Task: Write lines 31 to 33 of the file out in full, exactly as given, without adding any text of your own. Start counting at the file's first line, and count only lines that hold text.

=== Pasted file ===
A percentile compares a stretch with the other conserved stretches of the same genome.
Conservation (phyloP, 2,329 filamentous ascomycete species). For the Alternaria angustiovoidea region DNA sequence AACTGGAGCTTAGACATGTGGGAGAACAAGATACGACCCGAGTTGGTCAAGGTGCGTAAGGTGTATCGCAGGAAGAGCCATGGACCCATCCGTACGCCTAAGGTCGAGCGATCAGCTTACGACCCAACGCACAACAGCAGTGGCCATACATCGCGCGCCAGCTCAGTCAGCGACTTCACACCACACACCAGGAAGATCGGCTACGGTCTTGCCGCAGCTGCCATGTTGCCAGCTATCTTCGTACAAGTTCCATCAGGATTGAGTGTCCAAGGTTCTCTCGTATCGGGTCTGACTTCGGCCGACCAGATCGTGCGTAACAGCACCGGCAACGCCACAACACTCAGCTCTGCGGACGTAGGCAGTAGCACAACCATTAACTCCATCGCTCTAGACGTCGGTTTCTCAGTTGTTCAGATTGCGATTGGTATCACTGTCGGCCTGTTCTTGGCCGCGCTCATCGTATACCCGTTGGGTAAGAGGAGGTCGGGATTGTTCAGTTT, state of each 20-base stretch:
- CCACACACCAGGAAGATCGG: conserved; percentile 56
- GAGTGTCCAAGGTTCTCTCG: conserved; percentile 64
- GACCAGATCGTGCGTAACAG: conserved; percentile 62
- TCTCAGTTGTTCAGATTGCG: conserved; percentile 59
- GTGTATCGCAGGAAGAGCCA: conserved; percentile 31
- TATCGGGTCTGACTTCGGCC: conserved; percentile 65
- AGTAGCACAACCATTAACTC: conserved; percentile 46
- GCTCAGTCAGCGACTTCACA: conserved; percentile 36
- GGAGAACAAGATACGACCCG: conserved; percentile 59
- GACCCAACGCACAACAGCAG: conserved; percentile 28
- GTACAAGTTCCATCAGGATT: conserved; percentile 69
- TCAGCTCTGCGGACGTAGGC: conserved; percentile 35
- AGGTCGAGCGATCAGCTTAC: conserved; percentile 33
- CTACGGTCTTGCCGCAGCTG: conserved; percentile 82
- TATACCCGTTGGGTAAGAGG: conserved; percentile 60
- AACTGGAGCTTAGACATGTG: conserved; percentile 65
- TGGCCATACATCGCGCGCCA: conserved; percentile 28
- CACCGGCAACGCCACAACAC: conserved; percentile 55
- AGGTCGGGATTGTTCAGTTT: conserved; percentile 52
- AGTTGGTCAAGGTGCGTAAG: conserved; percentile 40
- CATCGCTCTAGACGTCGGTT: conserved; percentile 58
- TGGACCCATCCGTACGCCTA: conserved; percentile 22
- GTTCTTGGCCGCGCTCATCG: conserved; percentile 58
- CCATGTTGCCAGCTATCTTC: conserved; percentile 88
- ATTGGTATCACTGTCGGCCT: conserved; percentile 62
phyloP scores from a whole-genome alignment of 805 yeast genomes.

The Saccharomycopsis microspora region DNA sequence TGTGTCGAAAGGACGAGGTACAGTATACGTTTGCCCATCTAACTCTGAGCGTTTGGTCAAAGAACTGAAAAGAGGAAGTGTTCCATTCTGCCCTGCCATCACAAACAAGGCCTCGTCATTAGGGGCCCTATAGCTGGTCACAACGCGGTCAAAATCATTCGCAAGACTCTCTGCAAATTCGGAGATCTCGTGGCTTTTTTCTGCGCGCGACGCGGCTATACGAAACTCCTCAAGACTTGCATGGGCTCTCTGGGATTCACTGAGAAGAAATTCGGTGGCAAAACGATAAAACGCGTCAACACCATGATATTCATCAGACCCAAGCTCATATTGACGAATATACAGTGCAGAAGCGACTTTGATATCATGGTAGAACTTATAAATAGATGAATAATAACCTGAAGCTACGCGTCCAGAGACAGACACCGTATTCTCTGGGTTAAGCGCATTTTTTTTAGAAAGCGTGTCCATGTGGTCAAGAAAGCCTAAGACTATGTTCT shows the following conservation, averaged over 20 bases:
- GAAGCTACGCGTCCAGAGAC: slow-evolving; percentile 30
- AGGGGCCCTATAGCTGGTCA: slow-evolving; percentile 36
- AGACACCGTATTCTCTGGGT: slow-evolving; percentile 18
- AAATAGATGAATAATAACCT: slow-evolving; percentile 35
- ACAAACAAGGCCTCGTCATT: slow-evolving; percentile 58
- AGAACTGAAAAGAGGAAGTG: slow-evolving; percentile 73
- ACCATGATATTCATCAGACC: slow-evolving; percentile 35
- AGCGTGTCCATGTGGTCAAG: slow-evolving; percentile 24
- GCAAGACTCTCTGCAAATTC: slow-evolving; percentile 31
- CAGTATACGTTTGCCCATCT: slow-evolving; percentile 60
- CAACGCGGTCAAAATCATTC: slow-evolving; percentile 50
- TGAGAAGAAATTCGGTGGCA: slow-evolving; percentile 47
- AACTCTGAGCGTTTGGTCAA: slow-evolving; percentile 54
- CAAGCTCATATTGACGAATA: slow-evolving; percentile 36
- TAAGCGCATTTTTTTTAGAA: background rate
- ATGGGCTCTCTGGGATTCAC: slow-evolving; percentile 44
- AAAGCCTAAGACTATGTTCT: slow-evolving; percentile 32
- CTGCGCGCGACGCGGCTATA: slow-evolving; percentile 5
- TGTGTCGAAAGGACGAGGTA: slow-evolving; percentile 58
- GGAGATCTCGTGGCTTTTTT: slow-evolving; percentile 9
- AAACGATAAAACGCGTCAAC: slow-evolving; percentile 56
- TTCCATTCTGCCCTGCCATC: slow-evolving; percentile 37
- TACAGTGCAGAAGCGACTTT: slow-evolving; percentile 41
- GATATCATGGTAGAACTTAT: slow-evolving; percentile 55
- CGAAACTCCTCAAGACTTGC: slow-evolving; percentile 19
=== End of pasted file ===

- AGGGGCCCTATAGCTGGTCA: slow-evolving; percentile 36
- AGACACCGTATTCTCTGGGT: slow-evolving; percentile 18
- AAATAGATGAATAATAACCT: slow-evolving; percentile 35